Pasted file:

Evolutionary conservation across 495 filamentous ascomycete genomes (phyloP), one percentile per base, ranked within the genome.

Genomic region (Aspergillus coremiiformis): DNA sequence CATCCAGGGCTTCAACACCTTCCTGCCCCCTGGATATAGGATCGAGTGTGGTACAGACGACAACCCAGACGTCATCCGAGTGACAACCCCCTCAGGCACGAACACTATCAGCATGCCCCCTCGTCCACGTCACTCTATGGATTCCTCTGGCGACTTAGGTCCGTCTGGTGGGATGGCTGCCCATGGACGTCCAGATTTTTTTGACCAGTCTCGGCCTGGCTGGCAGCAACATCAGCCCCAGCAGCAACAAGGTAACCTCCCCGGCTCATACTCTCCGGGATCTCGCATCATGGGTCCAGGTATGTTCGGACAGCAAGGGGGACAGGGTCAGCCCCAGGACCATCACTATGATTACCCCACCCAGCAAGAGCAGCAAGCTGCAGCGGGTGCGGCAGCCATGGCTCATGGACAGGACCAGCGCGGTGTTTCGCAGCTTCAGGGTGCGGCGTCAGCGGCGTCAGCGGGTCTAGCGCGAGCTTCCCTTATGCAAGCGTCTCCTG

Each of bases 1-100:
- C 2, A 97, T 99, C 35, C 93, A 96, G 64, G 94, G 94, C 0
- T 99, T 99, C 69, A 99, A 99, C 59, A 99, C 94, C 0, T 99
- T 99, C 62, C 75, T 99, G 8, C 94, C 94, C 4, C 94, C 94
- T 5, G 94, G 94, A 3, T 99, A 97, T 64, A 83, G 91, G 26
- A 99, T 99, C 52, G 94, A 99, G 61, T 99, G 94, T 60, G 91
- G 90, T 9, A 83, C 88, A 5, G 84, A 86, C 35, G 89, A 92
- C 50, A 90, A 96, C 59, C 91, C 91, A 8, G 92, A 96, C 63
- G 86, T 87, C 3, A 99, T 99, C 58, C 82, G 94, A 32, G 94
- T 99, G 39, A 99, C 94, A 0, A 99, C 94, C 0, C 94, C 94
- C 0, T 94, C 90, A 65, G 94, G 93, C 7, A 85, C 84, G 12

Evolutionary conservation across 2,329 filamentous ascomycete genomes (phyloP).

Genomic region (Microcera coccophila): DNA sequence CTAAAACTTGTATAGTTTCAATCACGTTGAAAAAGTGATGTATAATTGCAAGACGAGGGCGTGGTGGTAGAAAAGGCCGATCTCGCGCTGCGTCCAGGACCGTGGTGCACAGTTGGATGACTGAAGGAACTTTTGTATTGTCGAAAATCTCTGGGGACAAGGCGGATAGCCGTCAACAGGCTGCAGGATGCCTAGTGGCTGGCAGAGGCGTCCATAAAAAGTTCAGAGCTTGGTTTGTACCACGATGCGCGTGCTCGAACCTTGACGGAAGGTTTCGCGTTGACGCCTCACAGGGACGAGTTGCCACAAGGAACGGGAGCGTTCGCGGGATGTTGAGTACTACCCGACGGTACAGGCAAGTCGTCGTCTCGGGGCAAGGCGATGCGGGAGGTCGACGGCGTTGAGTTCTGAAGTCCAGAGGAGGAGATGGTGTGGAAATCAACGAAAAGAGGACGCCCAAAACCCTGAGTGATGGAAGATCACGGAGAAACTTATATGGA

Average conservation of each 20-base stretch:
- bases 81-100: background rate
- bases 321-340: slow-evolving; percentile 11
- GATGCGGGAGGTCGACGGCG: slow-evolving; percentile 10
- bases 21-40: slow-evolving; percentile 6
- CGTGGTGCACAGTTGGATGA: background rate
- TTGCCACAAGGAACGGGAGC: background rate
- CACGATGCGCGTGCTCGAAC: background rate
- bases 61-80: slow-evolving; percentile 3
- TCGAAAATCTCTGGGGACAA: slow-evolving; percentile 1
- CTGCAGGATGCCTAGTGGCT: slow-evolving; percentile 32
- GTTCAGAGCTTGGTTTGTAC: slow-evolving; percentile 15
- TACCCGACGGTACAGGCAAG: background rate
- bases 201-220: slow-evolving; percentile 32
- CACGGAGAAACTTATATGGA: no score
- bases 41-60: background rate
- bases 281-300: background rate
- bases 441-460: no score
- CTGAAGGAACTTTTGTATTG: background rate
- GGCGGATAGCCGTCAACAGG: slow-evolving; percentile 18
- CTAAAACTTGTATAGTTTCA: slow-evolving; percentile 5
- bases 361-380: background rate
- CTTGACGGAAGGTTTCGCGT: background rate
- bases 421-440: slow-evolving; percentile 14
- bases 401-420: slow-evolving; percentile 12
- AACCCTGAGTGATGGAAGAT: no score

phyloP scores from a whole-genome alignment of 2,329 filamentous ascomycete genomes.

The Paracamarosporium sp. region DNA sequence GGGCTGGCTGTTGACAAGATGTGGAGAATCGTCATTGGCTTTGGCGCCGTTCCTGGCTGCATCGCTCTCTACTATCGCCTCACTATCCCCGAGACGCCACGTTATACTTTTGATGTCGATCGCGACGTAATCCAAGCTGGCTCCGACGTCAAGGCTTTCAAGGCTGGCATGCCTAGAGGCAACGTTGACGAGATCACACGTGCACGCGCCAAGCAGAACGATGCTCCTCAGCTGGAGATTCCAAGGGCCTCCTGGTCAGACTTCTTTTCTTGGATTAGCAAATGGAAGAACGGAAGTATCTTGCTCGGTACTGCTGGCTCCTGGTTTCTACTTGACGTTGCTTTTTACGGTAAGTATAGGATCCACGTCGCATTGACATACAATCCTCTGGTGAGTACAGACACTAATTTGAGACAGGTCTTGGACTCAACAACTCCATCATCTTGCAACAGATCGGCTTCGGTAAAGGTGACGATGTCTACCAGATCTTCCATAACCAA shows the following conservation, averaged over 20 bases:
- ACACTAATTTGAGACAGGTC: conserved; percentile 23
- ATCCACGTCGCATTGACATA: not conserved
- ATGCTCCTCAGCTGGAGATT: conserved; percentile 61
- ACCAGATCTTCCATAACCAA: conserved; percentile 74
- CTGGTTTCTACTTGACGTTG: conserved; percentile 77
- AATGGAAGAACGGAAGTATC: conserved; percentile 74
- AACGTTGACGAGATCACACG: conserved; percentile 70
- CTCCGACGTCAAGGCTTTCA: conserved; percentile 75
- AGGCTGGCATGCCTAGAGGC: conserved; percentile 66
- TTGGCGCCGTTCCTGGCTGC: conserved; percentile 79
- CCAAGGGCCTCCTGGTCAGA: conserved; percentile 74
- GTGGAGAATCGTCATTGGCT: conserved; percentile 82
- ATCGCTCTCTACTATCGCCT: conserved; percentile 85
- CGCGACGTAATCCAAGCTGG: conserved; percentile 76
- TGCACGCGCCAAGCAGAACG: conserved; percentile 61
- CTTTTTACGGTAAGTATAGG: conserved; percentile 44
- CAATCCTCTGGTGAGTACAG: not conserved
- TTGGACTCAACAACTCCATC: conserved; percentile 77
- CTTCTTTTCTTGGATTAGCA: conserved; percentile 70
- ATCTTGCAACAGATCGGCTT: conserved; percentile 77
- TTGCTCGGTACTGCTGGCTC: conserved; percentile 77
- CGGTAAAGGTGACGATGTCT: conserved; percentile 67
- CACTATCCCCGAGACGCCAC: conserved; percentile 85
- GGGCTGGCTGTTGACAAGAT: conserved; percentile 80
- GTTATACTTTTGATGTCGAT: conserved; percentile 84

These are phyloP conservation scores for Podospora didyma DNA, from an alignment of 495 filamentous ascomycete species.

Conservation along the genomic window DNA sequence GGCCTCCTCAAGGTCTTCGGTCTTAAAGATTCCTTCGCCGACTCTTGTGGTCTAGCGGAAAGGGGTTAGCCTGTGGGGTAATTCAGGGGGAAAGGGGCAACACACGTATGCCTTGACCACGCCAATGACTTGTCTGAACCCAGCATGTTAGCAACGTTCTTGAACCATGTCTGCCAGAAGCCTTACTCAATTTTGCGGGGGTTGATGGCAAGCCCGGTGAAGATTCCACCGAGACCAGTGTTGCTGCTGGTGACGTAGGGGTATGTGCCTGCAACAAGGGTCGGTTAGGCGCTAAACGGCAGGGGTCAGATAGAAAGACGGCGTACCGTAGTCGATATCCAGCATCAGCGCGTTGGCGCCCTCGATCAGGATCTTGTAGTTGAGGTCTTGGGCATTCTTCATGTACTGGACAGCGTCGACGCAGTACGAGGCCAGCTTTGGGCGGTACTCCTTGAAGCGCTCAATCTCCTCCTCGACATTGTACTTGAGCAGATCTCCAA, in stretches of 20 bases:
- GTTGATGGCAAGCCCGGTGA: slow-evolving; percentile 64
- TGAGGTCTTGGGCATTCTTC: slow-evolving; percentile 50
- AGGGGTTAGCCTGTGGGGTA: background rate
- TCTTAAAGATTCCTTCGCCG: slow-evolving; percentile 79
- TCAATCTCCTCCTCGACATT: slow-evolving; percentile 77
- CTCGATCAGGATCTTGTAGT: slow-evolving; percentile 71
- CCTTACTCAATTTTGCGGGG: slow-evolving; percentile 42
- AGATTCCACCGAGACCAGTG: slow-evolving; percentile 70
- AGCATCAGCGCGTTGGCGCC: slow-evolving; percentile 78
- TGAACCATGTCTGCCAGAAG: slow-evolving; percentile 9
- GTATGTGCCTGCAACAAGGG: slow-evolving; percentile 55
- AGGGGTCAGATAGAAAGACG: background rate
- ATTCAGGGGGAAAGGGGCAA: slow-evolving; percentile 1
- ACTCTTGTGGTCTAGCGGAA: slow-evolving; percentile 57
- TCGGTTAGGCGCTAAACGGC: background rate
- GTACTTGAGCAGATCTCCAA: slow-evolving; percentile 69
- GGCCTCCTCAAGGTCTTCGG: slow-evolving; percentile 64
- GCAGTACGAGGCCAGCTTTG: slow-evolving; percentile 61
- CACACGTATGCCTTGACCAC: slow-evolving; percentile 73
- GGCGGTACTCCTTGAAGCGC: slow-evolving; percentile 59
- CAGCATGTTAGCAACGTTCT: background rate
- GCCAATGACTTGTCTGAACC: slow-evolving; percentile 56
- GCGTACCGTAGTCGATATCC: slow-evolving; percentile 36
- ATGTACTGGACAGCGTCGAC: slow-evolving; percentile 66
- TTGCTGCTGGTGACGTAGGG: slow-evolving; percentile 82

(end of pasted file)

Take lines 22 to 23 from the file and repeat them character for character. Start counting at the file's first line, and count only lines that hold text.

- TTGCCACAAGGAACGGGAGC: background rate
- CACGATGCGCGTGCTCGAAC: background rate